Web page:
With improvements in fabric production and garment technology, it’s now possible to get some really decent road cycling kit without blowing your budget. British cycling retailer Evans Cycles got in on the act several years ago with its own FWE range of cycling kit and we’ve taken a closer look at its women’s thermal bib tights.
The FWE range is Evans Cycles’ in-house brand, covering everything from clothes to cycling accessories, lights, tools and more.
Expanded for 2017, the women’s FWE clothing range includes shorts, bib tights, long and short-sleeved jerseys, waterproof jackets — and even caps if you fancy going for a top-to-toe look. Evans has opted for plain block colours rather than patterns, with the majority of the women’s range available in either black, turquoise, blue or coral.
Overall, the kit is competitively priced and is similar in terms of technical fabrics, cut and performance to other products at a similar price point currently available on the market. However, there were a few features of the thermal bib tights that made it into the negative column.
FWE Women’s Coldharbour Thermal Padded Bib Tights
I’ll start with the positives.
Firstly, the thermal fabric is warm and copes well with rides down to about two or three degrees Celsius. Zips at the ankle combined with a wide, fine elasticated cuff keep the leg securely in place and the reflective details on the ankle and rear are well placed and add a degree of visibility — though the top part of the rear reflective stripe is covered when wearing a jersey or jacket.
Evans has opted for a ‘jacket’ style bib strap orientation, with a higher back with shoulder straps that come down to the outer sides of the bust. These straps are made from a stretch mesh that sits comfortably against the skin and doesn’t pull on the shoulders.
More reflective on the ankle Phil Hall
While the lycra is firm and supportive, it’s almost too stiff, and I personally felt there wasn’t enough stretch to get the fit completely comfortable. This was also true of the seams joining the various panels, which made getting the bibs on a bit of a dance.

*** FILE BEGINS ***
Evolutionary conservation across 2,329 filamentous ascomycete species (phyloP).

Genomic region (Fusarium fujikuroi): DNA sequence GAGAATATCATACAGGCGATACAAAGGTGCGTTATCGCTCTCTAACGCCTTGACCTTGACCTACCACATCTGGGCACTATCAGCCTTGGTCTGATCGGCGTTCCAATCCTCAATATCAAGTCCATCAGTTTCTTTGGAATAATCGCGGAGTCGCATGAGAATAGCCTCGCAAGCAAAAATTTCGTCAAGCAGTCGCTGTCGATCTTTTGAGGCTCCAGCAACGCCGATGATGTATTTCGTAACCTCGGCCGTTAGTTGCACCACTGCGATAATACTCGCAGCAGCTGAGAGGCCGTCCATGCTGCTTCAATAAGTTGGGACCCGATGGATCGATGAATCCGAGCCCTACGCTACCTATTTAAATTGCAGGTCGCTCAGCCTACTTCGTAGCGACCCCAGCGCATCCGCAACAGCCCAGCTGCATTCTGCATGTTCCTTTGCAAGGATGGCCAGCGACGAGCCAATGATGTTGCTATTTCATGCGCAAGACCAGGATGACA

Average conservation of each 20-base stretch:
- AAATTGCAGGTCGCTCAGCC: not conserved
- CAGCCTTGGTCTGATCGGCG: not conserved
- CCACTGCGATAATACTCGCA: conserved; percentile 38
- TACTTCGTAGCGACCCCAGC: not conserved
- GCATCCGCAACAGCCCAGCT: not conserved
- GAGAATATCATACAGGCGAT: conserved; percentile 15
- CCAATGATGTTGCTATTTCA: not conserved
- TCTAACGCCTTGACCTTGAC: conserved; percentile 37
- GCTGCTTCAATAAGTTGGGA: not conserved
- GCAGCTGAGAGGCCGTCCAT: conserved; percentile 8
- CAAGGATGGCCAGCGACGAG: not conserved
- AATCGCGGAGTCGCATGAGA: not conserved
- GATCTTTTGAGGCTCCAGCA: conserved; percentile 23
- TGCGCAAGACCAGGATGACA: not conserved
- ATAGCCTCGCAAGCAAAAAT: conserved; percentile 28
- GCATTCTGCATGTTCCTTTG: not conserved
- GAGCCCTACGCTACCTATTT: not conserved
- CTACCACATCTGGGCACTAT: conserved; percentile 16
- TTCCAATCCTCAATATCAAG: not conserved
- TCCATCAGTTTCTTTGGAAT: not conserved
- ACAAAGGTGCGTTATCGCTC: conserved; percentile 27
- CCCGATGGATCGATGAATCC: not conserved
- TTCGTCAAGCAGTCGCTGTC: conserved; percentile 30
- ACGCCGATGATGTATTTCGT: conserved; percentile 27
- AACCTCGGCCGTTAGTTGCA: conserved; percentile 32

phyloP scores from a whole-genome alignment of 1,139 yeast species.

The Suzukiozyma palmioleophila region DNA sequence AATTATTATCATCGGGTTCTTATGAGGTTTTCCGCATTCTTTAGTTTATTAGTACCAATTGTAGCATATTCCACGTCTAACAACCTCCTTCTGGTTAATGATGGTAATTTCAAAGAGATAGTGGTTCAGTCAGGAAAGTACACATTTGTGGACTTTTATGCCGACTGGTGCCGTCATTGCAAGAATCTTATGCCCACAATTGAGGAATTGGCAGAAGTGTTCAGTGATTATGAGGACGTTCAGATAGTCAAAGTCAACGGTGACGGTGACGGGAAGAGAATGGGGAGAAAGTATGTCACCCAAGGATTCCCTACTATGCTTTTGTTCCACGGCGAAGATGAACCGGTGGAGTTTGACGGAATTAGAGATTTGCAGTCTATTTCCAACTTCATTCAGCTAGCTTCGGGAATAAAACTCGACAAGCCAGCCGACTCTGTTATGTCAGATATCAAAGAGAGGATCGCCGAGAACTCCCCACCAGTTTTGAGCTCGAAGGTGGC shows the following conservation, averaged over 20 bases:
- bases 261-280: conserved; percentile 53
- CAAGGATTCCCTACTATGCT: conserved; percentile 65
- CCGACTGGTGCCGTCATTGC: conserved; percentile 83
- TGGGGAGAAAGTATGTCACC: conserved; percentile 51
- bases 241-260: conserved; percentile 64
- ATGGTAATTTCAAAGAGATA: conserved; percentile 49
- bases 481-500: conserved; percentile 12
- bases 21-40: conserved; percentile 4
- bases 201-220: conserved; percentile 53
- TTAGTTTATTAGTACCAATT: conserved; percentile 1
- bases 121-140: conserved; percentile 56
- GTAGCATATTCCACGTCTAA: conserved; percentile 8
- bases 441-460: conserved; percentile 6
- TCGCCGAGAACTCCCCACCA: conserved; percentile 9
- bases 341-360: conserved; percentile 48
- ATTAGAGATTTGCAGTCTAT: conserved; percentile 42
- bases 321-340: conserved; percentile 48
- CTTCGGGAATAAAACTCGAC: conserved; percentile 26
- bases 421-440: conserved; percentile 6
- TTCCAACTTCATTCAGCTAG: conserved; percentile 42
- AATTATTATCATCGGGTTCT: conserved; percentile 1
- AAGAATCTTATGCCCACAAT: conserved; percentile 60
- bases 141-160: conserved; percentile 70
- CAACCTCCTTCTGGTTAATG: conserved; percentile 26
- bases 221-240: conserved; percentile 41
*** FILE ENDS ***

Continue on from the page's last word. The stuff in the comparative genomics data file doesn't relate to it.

Once on, the bibs felt like they weren’t quite long enough in the upper leg section with the seam below the knee preventing the waist sitting in the right place — although it’s worth noting that I do have long legs. When in position on the bike however, the bibs felt good for the most part, with — bar the chamois — no rubbing, chafing, pressure points or otherwise.
Back to that chamois. The pad part itself is comfortable in the undercarriage area, and is about medium thickness. However, the edge of chamois — and I can’t work out if it’s the stitching or the actual edge of the pad material — feels rough and you can feel it rubbing after about an hour of riding. In short, while the bibs are fine for shortish rides, I wouldn’t want to embark upon several hours in the saddle because of the rubbing from the chamois pad, which is very definitely located in an area where you don’t want to experience chafing. It’s a shame, because apart from that fairly major drawback these bib tights are good value for money.
FWE Coldharbour bib tights sizing and availability
The tights come in sizes XS to XL, and I’d say the size guide listed on the Evans Cycles website is correct, with a medium measuring up to a UK12–14, and a large equating to a UK14–16.
The tights are currently retailing with 20 percent off.
Want more women’s cycling product reviews, bike news, training tips, nutrition advice, interviews and more? Visit BikeRadar Women.